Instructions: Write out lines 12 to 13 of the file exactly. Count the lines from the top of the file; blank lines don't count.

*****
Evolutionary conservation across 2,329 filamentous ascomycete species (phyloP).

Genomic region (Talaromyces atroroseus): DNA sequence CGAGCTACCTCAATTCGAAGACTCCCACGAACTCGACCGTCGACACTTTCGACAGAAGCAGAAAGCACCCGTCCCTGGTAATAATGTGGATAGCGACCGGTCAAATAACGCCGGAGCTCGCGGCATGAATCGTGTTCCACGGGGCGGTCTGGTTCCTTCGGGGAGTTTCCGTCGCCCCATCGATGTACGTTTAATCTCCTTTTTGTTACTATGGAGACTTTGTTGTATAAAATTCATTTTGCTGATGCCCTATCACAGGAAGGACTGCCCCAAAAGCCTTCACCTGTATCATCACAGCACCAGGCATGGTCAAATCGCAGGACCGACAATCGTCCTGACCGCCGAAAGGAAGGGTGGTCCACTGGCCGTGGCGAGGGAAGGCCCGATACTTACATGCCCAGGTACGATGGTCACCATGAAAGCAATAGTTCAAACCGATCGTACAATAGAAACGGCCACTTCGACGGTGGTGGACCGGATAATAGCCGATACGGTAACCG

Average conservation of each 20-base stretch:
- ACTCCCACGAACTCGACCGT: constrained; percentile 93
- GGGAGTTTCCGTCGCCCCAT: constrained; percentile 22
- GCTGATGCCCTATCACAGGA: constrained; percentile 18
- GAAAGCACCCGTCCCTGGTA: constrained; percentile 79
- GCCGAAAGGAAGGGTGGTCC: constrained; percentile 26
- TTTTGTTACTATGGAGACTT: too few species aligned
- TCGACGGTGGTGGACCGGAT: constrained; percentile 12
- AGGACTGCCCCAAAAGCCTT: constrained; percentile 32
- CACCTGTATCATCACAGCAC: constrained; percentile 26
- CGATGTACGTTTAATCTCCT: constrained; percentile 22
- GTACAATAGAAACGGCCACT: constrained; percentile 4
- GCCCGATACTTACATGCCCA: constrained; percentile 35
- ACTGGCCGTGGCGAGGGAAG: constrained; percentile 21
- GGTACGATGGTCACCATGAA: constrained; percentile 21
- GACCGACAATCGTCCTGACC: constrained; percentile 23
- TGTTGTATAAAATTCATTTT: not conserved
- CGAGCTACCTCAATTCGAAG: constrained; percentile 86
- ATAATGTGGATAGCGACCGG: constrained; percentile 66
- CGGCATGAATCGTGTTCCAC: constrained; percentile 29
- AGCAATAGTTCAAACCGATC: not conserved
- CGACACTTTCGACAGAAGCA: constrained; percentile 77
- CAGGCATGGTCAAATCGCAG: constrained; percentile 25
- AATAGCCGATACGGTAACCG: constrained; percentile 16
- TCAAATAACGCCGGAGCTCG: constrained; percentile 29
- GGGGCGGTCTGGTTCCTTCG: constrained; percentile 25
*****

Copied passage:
- CACCTGTATCATCACAGCAC: constrained; percentile 26
- CGATGTACGTTTAATCTCCT: constrained; percentile 22